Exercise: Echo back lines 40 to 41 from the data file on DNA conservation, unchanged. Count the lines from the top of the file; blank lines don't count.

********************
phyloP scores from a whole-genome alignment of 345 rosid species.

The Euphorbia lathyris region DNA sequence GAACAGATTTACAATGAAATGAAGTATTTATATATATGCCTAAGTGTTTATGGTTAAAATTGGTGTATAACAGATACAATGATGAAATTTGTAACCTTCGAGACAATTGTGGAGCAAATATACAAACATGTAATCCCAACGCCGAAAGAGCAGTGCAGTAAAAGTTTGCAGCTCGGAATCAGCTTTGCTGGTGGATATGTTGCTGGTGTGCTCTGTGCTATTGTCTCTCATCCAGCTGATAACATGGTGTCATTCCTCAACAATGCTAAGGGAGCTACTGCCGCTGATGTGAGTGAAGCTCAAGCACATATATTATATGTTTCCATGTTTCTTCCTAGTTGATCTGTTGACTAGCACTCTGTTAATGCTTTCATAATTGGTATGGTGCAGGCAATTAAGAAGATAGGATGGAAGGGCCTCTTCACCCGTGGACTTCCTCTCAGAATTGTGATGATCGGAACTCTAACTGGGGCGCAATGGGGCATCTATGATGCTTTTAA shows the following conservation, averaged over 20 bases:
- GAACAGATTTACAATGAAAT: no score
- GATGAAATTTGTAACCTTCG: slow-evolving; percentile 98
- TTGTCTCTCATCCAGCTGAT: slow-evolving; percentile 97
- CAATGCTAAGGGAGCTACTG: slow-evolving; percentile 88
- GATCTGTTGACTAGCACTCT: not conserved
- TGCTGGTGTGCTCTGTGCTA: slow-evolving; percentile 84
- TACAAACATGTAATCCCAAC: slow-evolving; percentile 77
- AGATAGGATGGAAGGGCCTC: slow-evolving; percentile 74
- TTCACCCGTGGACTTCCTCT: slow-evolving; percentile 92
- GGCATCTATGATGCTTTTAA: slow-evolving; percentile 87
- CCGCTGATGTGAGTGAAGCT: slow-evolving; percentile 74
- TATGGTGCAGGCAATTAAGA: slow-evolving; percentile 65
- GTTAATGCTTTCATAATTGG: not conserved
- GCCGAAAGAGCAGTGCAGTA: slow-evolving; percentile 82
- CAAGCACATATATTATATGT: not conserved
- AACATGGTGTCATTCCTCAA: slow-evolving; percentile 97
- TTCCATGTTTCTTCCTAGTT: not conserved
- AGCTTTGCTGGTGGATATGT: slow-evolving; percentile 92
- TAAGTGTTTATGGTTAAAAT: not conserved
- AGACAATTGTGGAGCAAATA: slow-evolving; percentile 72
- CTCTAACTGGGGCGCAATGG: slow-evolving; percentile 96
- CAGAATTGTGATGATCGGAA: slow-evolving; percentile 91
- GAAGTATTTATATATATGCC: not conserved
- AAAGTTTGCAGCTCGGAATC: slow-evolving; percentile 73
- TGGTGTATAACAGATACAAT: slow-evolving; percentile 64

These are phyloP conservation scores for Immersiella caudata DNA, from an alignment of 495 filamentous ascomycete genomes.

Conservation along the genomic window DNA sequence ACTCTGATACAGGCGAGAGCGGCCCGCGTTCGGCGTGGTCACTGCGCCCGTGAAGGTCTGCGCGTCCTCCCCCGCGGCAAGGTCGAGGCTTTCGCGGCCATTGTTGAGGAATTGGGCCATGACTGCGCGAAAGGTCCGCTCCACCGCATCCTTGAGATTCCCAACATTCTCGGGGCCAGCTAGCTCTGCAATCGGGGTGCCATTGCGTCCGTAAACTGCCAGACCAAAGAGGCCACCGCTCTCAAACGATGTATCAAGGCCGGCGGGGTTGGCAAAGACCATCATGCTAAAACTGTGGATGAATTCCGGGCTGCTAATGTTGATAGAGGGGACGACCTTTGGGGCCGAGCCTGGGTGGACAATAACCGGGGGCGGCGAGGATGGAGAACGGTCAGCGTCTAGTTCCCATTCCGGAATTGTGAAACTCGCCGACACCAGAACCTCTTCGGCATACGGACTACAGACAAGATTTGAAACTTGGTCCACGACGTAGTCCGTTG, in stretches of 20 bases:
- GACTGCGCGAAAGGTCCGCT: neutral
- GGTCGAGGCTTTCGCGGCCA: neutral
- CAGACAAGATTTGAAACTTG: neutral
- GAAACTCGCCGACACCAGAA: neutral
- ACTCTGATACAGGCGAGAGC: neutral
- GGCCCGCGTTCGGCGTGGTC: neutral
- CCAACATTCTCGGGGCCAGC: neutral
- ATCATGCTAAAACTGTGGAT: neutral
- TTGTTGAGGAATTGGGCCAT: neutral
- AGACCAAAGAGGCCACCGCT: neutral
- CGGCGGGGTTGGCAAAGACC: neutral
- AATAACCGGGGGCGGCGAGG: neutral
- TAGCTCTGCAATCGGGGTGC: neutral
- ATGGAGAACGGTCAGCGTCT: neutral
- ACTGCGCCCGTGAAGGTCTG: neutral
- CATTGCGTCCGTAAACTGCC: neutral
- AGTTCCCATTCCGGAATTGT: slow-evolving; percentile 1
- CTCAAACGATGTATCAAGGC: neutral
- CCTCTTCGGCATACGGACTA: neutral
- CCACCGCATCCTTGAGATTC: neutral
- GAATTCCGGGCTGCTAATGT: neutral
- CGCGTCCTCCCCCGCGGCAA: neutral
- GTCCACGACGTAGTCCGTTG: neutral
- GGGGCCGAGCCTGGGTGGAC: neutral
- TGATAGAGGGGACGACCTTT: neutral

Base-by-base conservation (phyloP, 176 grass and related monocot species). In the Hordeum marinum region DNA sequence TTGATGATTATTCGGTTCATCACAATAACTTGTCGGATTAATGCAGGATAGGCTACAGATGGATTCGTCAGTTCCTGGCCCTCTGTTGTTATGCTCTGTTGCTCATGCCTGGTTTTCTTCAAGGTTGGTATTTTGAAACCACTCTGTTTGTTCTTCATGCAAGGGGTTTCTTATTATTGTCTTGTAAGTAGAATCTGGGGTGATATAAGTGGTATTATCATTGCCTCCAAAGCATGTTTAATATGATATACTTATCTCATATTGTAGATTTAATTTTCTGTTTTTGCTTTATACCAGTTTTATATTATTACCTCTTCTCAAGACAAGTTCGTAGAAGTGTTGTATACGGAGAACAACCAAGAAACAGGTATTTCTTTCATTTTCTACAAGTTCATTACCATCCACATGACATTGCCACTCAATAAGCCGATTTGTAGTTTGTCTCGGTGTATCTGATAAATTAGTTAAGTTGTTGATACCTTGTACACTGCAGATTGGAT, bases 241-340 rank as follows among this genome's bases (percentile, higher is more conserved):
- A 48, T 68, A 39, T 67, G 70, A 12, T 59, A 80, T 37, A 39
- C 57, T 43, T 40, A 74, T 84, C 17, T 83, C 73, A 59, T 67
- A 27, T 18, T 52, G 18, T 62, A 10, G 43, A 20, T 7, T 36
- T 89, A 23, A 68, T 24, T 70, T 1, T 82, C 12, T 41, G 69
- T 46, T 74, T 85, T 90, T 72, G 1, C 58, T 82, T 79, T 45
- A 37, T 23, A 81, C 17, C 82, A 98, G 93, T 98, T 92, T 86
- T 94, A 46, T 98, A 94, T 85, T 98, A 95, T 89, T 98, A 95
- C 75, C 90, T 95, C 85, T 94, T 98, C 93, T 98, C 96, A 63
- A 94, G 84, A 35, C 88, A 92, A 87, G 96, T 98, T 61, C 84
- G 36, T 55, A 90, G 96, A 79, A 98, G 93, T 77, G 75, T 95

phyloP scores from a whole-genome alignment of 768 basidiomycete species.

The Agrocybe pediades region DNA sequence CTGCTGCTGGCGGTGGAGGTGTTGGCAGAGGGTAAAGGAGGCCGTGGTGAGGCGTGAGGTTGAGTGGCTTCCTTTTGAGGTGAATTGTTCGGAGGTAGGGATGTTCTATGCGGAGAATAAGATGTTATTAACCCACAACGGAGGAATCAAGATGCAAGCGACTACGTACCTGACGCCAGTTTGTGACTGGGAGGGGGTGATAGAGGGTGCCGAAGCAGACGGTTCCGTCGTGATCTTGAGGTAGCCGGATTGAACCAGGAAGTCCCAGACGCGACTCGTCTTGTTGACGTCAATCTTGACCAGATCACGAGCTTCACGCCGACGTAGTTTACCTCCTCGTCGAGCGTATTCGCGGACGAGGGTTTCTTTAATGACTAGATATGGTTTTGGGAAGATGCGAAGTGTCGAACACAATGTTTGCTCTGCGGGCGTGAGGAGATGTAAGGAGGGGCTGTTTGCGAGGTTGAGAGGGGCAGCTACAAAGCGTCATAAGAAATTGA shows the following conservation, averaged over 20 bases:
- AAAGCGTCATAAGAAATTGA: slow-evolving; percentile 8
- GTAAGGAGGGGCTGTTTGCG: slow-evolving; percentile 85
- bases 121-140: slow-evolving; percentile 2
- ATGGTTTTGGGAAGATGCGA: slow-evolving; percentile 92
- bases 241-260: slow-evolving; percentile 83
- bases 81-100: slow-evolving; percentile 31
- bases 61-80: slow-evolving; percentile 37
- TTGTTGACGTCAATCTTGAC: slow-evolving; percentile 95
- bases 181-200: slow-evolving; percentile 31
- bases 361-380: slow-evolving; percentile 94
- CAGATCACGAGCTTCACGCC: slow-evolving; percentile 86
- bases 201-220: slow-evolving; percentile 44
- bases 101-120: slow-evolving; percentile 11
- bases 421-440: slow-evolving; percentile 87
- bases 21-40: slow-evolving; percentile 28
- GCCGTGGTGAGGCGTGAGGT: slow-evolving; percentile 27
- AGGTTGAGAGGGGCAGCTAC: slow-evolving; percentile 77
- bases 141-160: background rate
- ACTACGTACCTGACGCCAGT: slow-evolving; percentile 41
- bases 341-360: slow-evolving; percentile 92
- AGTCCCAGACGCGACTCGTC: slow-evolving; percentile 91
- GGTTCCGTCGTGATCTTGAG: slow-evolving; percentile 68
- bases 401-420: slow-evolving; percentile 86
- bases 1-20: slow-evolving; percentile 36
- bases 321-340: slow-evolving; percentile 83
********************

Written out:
- CGGCGGGGTTGGCAAAGACC: neutral
- AATAACCGGGGGCGGCGAGG: neutral